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10 Old Fashioned Energy Saving Tips Which Will Save Money - And The Planet

Top Energy Saving Tips

If you want to improve the environment, an excellent way to do it is to save energy. With the current energy crisis and the massive increase in fuel bills that people all around the world are experiencing, energy saving is even more important; it’s not just good for the planet, it will save money too.

There are lots of ways to improve your home’s energy efficiency, by topping up your loft insulation, getting cavity wall insulation or installing solar panels if they are suitable for your home.

But what can you do quickly to save energy? What can you do if you live in a flat or are in rented accommodation that does not allow you to make such major changes to the property? What if you simply don’t have the spare cash at the moment for major household renovations?

There are lots of simple changes that you can make around your home to improve its energy efficiency and save money on those spiralling gas and electricity bills - and many of them have been around for decades. Your older relatives who lived in the days before central heating was common, or who perhaps grew up during World War II, knew a thing or two about keeping warm and saving energy.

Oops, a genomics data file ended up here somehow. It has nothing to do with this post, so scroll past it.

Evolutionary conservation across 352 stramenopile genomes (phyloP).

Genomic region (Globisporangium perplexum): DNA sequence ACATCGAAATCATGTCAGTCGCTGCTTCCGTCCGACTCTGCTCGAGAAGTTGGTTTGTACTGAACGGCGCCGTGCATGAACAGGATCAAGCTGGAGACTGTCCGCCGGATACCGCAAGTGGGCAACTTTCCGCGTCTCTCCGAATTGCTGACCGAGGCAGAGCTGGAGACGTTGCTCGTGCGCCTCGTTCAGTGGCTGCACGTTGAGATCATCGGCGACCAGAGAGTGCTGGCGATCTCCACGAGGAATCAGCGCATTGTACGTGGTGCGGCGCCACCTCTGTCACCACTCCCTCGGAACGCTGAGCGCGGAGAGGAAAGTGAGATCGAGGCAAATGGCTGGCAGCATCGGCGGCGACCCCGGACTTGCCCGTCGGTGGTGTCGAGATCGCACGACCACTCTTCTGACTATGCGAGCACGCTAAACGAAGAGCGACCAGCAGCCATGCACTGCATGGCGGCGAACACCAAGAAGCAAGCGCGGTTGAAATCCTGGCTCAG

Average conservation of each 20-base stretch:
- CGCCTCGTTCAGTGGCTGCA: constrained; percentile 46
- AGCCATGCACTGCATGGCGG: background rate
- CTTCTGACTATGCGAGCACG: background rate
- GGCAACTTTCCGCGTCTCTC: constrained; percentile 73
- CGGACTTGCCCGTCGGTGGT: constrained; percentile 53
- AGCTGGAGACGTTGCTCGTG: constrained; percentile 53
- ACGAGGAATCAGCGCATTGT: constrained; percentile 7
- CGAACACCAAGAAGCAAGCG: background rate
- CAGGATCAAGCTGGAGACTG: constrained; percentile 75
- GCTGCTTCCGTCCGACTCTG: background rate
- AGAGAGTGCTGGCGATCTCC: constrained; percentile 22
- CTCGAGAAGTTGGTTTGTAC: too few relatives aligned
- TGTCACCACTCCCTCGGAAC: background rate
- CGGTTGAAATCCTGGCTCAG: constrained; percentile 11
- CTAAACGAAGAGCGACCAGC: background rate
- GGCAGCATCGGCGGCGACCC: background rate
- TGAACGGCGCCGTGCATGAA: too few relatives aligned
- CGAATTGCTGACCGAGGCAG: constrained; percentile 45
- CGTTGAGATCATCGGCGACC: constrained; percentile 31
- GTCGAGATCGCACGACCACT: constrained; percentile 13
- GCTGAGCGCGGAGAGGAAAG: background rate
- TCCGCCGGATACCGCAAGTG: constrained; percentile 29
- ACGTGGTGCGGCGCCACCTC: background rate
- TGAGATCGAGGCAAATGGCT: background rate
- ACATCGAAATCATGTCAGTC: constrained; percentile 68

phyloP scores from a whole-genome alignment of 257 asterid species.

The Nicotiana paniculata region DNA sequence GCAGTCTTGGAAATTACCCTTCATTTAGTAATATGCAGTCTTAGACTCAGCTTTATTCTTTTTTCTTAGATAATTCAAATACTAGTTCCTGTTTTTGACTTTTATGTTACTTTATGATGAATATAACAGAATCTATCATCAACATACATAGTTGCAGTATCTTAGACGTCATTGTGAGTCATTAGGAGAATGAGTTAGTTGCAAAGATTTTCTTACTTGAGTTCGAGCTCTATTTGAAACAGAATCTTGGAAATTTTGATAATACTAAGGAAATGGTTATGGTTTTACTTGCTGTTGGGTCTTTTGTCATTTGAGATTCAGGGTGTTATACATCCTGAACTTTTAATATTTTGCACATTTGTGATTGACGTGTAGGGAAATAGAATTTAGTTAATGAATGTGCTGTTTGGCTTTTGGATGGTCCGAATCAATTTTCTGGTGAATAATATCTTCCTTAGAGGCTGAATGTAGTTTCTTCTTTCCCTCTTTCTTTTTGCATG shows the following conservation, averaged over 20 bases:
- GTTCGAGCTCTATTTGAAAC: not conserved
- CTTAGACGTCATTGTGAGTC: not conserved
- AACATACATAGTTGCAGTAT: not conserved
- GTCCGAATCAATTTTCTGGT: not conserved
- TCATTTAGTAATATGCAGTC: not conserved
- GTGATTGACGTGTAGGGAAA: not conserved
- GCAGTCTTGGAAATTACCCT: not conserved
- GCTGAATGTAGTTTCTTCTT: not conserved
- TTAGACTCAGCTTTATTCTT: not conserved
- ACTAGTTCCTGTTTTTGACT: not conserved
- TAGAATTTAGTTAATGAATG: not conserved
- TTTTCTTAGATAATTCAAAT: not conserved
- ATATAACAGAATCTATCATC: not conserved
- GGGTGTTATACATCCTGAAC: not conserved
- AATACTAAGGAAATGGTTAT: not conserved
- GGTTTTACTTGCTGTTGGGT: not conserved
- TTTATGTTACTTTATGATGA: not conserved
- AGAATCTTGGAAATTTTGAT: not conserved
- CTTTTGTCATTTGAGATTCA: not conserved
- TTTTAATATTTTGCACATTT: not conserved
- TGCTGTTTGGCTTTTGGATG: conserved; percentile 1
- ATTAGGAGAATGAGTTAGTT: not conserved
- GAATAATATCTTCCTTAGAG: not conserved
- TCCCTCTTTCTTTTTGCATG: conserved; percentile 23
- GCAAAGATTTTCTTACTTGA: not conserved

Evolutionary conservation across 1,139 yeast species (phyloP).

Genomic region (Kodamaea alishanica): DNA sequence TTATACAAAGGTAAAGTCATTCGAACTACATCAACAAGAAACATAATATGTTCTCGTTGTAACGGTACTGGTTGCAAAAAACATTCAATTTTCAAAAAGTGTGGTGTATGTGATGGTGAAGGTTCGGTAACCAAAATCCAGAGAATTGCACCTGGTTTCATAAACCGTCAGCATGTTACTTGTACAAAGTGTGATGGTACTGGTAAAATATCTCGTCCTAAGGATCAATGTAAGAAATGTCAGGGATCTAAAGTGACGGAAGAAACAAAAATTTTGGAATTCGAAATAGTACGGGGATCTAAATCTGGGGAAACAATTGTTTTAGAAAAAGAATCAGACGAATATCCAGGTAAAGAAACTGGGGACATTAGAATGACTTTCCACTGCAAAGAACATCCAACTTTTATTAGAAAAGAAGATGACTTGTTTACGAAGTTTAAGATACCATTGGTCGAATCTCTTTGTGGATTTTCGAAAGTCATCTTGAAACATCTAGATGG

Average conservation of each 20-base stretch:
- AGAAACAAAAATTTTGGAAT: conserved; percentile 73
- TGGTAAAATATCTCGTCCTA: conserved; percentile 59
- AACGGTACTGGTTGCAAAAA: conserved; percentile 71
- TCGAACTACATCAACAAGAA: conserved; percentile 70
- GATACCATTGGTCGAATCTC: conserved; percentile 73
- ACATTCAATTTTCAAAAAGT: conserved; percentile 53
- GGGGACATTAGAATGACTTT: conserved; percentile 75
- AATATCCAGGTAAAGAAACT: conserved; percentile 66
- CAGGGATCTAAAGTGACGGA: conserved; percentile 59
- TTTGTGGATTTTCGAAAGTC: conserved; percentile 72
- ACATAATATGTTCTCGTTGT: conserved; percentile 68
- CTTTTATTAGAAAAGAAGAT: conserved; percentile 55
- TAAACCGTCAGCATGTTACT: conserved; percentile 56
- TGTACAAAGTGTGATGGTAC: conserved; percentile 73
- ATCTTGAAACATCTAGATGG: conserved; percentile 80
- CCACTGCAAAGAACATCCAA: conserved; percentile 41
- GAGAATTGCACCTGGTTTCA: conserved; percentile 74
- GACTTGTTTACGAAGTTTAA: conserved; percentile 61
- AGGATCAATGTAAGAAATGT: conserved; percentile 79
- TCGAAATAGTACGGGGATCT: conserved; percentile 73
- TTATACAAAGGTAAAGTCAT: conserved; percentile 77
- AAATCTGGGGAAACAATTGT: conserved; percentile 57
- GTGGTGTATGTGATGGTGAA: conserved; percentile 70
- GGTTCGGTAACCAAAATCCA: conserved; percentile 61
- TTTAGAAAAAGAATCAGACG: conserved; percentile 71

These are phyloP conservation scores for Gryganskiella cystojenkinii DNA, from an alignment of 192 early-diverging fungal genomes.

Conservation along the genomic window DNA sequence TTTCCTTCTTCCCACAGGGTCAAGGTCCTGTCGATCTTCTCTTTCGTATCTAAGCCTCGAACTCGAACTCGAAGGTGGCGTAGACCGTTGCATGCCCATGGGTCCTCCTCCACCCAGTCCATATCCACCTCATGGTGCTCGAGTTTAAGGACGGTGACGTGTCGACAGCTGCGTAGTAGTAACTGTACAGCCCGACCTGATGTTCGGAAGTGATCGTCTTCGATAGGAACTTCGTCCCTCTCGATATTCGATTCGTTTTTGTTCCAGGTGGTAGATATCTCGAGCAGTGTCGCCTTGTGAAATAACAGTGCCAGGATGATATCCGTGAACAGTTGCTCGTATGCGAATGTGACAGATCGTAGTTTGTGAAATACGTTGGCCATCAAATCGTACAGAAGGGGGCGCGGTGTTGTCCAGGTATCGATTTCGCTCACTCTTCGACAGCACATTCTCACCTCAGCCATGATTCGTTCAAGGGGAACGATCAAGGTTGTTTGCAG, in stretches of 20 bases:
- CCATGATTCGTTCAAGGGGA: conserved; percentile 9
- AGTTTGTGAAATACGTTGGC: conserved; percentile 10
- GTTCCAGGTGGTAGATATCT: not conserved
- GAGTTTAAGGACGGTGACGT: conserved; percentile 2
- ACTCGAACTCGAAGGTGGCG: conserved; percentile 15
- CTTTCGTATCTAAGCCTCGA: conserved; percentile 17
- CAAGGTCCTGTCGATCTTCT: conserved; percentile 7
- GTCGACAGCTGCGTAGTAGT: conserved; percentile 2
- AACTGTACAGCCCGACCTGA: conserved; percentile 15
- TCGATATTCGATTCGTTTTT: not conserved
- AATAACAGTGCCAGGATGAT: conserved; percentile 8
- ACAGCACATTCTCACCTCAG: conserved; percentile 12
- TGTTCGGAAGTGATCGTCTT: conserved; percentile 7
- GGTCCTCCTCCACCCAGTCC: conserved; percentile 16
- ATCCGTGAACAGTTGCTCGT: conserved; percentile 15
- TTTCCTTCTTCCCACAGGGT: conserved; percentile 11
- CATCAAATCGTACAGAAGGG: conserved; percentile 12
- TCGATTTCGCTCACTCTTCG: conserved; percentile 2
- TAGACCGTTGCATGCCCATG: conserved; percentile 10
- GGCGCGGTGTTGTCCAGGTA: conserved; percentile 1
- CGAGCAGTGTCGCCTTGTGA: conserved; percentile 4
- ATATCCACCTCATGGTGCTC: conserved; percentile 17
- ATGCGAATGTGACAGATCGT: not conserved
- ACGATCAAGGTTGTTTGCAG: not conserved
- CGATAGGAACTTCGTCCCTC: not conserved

10 Old Fashioned Energy Saving Tips Which Will Save Money - And The Planet

So here are 10 tips that your Grandparents knew about keeping warm that are just as useful today as they were all those decades ago. In themselves they are all small changes that you can make, but together they could a big difference to your fuel bills this winter.

Timeless Energy Saving Tips That Your Grandparents Used

  1. Block up Keyholes 
  2. Image Credit: tatlin